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May 11

Kids Are Resilient.

This picture was taken the day we separated.

This picture was taken the day we separated.

They are, aren’t they? Kids can withstand so much; they’re just so resilient.

I hear this a lot when adults justify the decisions they make; I actually said it once to justify my own divorce. Kids are resilient; and she’s young! At five months old, she’ll never remember us together, so it’s not like she’ll miss having her mom and dad together. It will be her normal. 

Lots of rationalizations, there. In retrospect, it wasn’t actually important that I end my marriage sooner because it wouldn’t actually be better for her. It would actually be better for me.

It hurts just to type that, y’all. To admit it, right there in black and white. Sometimes transparency is for the birds. I convinced myself that The Oldest One would be better if mama was happy. You know what didn’t occur to me, though? Making the best of the situation. Maybe not making it obvious that we were unhappy. Perhaps acting like a grown up. You know what kids don’t do? Analyze their parents to see if their happiness is at an adequate level. Kids are naturally kind of narcissistic, and I don’t think they really care if their parents are happy because I don’t think they notice, unless there is abuse.

What she needed was to not feel the gut wrenching pain of not being able to see her daddy every day when she was two years old, and then three, and then four, and so on; she needed to see her brother on a daily basis. What she needed was to feel loved and secure, and to have a predictable schedule. She needed to feel like she could speak freely about her love for both of us.

Many of us wake up every day at a time we don’t like and drive to a job we can’t stand because it’s the responsible thing to do for the season we are in. We call that responsible, mature, hard-working.

When we wake up one day in a marriage we can’t stand with a partner that makes us want to punch a face, we make the decision to leave or to stay. And if we leave, we call that strong and brave. And if we stay, we call it weak and stupid.

Yet both are responsibilities; commitments that we have made. Ones we honor because it’s the right thing to do, or because it’s the only thing to do, or because we don’t have any other options. And somehow, leaving the spouse we hate seems more logical than leaving the job we hate.

We take a situation and say “I can’t do this anymore. They are awful to live with. I am slowly going crazy here. I deserve better than this.” And we leave, because even with all the coping mechanisms we have as adults, we can’t handle it anymore. And what results is a situation where the parent has escaped the madness, and the children, who don’t have the mental capacity to rationalize behavior, understand triggers, or build protective barriers, to deal with it. Alone. We need them to be resilient; more resilient than we are ourselves. We have to believe that this will be the best for them, because it’s the best for us.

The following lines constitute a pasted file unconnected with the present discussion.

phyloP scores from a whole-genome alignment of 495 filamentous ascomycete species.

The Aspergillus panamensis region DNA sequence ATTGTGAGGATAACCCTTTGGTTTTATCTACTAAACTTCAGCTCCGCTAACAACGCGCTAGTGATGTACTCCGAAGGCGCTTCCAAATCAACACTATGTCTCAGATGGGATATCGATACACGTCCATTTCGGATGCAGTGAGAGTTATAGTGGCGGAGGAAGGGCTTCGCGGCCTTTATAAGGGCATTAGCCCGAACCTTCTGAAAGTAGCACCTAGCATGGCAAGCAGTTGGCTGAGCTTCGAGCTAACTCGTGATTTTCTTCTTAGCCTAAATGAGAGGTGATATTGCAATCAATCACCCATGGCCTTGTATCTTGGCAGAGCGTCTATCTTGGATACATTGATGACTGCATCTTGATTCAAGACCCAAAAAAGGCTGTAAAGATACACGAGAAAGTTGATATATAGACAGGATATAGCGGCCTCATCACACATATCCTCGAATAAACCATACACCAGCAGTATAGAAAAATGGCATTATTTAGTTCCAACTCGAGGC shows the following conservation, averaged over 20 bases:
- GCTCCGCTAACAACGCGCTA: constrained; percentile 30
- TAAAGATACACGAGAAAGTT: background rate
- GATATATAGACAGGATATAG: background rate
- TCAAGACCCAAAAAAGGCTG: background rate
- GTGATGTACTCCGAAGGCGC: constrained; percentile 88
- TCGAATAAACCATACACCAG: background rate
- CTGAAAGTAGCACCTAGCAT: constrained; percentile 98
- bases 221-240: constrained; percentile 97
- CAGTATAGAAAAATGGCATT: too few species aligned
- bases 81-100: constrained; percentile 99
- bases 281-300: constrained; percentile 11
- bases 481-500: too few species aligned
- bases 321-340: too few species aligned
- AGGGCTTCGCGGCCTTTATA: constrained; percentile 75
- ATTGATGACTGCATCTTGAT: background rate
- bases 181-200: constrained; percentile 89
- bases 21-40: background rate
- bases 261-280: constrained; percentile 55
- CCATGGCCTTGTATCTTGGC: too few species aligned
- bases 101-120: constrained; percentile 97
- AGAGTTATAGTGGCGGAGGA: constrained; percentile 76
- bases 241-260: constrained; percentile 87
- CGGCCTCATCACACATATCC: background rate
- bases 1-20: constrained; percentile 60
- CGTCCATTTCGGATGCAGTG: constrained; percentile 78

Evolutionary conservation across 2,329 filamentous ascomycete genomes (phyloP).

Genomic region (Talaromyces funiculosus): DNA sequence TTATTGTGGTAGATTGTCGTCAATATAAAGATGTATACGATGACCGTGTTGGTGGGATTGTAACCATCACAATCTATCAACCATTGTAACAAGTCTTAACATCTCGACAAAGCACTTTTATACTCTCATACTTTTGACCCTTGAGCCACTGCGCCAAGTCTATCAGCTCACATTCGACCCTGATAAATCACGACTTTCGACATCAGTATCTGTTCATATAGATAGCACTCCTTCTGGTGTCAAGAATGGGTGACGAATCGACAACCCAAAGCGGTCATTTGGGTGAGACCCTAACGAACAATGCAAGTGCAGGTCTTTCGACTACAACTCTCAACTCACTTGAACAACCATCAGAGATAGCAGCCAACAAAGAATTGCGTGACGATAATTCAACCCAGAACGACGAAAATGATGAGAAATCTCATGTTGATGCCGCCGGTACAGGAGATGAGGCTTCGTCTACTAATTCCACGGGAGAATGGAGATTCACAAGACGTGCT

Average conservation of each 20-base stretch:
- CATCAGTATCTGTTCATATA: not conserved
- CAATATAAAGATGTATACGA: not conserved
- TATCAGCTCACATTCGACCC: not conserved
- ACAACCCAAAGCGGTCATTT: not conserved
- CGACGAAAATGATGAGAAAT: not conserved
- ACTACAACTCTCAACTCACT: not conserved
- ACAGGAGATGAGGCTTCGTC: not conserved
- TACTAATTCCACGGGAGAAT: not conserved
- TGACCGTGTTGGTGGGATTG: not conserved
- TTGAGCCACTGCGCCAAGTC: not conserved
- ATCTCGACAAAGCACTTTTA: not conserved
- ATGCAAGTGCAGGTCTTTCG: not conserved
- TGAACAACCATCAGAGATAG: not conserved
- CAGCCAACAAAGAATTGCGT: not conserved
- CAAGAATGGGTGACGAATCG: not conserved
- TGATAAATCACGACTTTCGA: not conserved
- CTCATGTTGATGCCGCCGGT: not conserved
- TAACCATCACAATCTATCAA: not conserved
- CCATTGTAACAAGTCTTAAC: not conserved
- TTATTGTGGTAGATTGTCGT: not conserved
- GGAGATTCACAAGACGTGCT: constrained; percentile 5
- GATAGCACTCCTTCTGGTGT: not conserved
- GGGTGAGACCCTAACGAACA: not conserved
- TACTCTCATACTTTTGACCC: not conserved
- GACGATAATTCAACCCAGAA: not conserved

Unfortunately, children aren’t resilient, they just don’t know how to express it. And if they do, they don’t want to add to the mounting emotional problems that they see their parent going through. And they do see it. They have very little coping mechanisms and what little they do will likely damage them as they carry them into adulthood. What they do not have is a group of friends that will bring them dinner and sit at the table and ask them how they’re handling things.

Kids aren’t resilient, they go into survival mode. They do what they can to survive, and they learn all new behaviors to cope with the changes in their lives; and not always good ones.

As an adult, I cannot fathom coming home one day and finding out I don’t live there anymore. I cannot fathom switching places that I live 3 days a week (ever noticed how draining business trips are?). I cannot fathom one day finding out that strangers live with me.

But kids are resilient. If you need proof of how children cope really well with traumatic situations in their childhood, watch Intervention.

There was no abuse in my first marriage, and I want to make that very, very clear. We were just not good together by any stretch of the imagination. This entry is not written as all-encompassing, and it is not written with regards to abuse.

 

1 comment

  1. Leanne (yanners)

    I could have written this post. I threw away a marriage for no great reason. I had no children but it haunted me for many years. In my second marriage there were years I stayed because I did not want my stepson to have another broken home. Now that I have two bios, my resolve (and my husbands) is even stronger to stay together. It breaks our heart that our 4 year old misses his brother when he is gone. Thank you for posting this.

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